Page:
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Homepage Archives Open in new window Index (12/2005) AMP (11/2005) Featured Article (02/2006)   Vol. 39 December 2005 
This Month's Features
As seen in the December 2005 edition of W&ET Magazine

Low Disc Rick

By: Richard Angelico

Rick Hervey is what I'd call a low disc hunter. He got that way very simply- he started metal detecting with a machine that was little more than a toy, and dug everything that went beep!

Rick joined our club a little over a year ago because he wanted to learn more about metal detecting, which machines to use, and how to use them. As it turned out, he wound up teaching us a few things about coin and jewelry hunting.

When Rick showed up at the first meeting after joining, he had a jaw-dropping bucket of coins... hundreds of them! Nobody was even close, except one member who is retired and hunts almost every day. In the meetings to follow, Rick consistently showed up with buckets of coins, silver rings, and charms. You name it, Rick found it. However, he also complained to me privately about digging enough trash to fill a garbage truck!

I finally asked Rick to give a talk to the club on his hunting technique, and his method was simple: he dug it all. There was good reason for that, too. The machine he was using provided little in the way of real discrimination, no target check feature, and marginal depth. Rick told me that he did a lot of his hunting at the beach or in playground sandboxes, and most of what he dug was very shallow. He knew he was missing a lot of targets and wanted a machine that could hit a lot deeper, had better discrimination and sensitivity, was simple to set up, and provided some kind of target ID.

Since Rick is primarily a coin and jewelry hunter, I recommended the Shadow X3. It's easy to use and features fixed ground balance, discrimination and sensitivity controls, and a nickel and zinc penny target check. I gave a demo unit to Rick to use, to see how he would like it, provided him with some hands-on instruction, and asked for an honest appraisal of the detector as a coin and jewelry machine.

Well, Rick did more than provide an appraisal. He gave me 13 pages of meticulous notes on what he found and how he found it! In his first four outings he dug a 1901 Indian Head cent, 1911 Wheat cent, silver dolphin toe ring, heart-shaped gold locket, man's silver wedding band, 10K gold cross, silver letter "M" medallion, child's costume jewelry ring, silver earring, necklace with silver letters, beaded necklace, earring with a green stone, and 255 other coins!

Here's a sample of the reports he was sending me:

"I went out at 6:00 a.m. and hunted until 11:00 a.m. in my favorite summertime spot. Wow! What a day! I not only found my first diamond ring, I found three diamond rings, and seven rings all together. I found a solitaire diamond in a silver setting, a ring with five big diamonds in 14K white gold, and a ring with small diamonds all the way around the ring in a platinum setting. This was also my first platinum ring, (8" in sand) I also found a man's silver designer ring, a lady's 14K gold ring with blue stone, (8" in sand), a silver toe ring, and an "M" monogram ring (9" in sand), as well as an assortment of broken earrings, rings, and jewelry, and 92 coins."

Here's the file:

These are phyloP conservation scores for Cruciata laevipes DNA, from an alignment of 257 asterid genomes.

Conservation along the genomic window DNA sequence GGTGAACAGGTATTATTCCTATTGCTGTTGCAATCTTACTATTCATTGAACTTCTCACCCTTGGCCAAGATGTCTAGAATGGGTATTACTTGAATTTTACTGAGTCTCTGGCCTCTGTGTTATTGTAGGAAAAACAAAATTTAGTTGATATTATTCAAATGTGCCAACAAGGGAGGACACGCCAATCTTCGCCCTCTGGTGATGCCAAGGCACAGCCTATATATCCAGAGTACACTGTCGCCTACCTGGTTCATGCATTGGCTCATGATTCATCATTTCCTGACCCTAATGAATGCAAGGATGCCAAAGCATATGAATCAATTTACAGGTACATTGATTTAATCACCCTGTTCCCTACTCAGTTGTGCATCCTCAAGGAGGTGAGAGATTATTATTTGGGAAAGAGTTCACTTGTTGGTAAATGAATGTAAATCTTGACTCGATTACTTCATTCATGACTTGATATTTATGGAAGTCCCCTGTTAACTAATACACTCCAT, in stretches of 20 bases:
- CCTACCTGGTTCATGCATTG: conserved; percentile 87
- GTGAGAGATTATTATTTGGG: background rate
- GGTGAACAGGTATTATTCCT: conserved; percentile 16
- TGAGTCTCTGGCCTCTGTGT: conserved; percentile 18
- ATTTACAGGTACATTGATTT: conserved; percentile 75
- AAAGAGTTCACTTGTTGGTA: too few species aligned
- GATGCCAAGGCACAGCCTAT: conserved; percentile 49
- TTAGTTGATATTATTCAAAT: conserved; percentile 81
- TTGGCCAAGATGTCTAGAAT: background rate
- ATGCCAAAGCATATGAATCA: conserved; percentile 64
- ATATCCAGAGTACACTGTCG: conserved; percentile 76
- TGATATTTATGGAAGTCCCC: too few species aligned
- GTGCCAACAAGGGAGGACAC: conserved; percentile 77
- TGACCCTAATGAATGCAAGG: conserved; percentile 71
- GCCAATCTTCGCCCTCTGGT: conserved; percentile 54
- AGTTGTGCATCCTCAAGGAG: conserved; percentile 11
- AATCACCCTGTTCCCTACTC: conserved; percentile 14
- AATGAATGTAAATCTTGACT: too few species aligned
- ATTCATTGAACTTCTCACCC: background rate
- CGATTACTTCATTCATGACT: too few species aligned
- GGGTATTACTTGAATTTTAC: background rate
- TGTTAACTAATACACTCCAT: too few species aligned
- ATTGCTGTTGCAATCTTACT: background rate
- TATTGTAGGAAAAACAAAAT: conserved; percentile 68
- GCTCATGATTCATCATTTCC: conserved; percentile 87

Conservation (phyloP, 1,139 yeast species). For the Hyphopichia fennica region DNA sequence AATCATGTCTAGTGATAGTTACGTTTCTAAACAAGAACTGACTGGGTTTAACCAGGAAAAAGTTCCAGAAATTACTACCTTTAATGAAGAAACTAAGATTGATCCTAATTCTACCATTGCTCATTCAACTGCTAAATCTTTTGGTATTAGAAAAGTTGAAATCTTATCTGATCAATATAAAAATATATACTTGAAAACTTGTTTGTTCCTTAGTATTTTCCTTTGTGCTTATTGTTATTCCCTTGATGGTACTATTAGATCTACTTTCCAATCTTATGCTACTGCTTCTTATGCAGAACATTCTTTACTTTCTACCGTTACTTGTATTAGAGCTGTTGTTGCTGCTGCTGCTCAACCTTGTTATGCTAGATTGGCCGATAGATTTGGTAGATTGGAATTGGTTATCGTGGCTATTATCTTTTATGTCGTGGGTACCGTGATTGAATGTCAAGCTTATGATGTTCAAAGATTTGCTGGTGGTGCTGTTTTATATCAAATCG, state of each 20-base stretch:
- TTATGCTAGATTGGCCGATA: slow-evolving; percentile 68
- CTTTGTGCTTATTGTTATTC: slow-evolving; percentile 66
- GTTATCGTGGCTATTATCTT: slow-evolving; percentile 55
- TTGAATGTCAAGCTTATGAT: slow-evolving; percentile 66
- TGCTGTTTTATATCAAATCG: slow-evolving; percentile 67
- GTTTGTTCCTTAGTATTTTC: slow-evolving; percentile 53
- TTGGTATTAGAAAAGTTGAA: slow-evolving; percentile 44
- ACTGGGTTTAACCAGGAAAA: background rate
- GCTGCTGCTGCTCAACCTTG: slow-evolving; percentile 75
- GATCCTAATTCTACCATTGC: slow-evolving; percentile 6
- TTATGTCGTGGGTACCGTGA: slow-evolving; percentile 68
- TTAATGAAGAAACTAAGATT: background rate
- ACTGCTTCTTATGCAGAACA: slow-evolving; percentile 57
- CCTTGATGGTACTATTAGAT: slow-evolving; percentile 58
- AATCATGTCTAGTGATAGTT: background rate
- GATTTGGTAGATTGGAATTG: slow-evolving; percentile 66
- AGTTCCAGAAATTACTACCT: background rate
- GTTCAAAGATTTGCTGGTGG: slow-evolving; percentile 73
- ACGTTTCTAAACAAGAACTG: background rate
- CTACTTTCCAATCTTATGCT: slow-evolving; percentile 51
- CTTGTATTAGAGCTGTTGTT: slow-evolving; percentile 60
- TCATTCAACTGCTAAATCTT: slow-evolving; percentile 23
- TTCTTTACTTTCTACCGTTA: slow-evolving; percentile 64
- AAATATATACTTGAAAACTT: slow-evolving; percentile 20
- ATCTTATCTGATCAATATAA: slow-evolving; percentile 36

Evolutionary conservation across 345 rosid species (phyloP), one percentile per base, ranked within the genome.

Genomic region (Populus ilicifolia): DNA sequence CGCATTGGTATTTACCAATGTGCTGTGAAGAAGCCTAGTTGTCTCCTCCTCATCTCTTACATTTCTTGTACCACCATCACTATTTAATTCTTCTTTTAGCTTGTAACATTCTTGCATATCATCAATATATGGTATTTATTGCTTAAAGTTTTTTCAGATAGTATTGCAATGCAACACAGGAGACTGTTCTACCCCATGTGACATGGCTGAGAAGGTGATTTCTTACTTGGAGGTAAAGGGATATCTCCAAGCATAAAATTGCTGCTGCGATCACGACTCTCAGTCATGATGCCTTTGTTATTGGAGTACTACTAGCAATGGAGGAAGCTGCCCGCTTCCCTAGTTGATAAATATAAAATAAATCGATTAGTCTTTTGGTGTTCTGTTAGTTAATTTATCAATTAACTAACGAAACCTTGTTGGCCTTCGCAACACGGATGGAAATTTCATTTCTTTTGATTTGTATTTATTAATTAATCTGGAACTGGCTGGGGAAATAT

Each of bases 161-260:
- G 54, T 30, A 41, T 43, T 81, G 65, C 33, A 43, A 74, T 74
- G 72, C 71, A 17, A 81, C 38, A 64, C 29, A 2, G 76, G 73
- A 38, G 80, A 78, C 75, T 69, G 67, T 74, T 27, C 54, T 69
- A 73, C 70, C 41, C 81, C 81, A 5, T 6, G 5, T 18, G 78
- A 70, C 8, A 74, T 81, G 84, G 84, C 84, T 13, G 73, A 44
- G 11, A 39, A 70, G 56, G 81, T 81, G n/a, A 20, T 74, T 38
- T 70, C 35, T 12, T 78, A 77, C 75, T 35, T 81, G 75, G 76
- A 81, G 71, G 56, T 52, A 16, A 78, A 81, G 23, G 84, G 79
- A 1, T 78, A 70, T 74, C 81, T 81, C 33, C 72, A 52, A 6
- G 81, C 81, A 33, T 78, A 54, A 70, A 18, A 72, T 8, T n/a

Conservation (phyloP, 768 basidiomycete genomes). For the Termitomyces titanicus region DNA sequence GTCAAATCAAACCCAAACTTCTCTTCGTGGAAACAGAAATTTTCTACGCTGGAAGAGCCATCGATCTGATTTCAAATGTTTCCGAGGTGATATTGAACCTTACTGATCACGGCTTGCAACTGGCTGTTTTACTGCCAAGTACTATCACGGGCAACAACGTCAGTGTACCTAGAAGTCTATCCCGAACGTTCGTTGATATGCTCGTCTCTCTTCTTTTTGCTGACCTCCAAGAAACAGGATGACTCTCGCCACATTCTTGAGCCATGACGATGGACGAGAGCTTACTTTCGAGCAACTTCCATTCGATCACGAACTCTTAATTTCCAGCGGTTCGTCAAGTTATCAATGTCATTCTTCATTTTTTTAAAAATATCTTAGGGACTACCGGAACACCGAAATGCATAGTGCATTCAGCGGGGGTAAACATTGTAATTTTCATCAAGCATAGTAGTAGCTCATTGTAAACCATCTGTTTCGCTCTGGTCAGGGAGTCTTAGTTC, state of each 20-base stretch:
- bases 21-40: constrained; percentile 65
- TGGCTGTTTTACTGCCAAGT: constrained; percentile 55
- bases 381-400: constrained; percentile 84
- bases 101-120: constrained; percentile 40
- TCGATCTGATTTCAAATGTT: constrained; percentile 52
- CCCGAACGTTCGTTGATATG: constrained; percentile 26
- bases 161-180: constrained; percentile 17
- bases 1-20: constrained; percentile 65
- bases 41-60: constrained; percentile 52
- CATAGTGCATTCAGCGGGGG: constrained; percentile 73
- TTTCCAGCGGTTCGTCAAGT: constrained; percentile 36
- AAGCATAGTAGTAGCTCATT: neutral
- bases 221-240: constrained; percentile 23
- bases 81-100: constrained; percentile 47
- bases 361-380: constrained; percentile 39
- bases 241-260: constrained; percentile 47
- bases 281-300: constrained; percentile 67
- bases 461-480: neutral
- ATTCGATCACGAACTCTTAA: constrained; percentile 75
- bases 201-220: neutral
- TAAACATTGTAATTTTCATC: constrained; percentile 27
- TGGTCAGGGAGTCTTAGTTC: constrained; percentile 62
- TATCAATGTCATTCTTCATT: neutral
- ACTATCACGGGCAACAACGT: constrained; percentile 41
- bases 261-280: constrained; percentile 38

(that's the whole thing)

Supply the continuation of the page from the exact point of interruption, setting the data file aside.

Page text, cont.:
While I am a relic hunter, Rick's finds were about to convert me into a Jewelry hunter! In the weeks to come, Rick literally filled a wooden treasure chest with jewelry: gold chains, heavy medallions, and everything in between. And of course there were other items, including pocketknives, wristwatches, even a retractable dog leash (which he kindly donated to my dachshund, Lady), and the usual assortment of aluminum trash.

I asked Rick to put together some tips on his Low Disc Method, and he wrote the following, which can be applied to almost any detector.

"I like to start hunting an area in low disc. If I start running into trash, then I use the X3's Nickel/Penny switches to help me determine if I am hitting a good target or not. I also use the disc knob, turning it while I am swinging, to see where the target drops out. If it is a penny, dime, quarter or silver, it will stay in up to 7.5 or more. But some aluminum bottle caps and large pulltabs do also. If the target drops out at 4 or below and drops out on Nickel, it could be a nickel or gold.

"If you have the chance to hunt an area often, I recommend that you 'cherry pick' the area by hunting in high disc (about 6.5 to 8 on the X3) and picking up all objects in that range: pennies, dimes, quarters, bottle caps, and large trash. After you have completed this scan, lower your disc to about 4 and vary it to 6.5 while searching. You should now start finding nickels, some gold, and smaller objects, but also more trash. It is to your advantage to pick up the trash as it may be masking something good underneath.

"If it is a one-time opportunity, I will set the disc to 3.5, sensitivity to 8, use the penny/nickel switches, and move the disc knob while swinging to help identify targets in high trash areas. This works very well for me. I have found lots of gold rings, nickels, and smaller targets by using this method."

Rick's meticulous hunting style has really produced for him. In a little over a month, he recovered well over 2,000 coins and dozens of gold and silver rings. I am blown away by the diamond tennis bracelet and diamond ear studs that he found, and may give some serious consideration to doing a little jewelry hunting myself!

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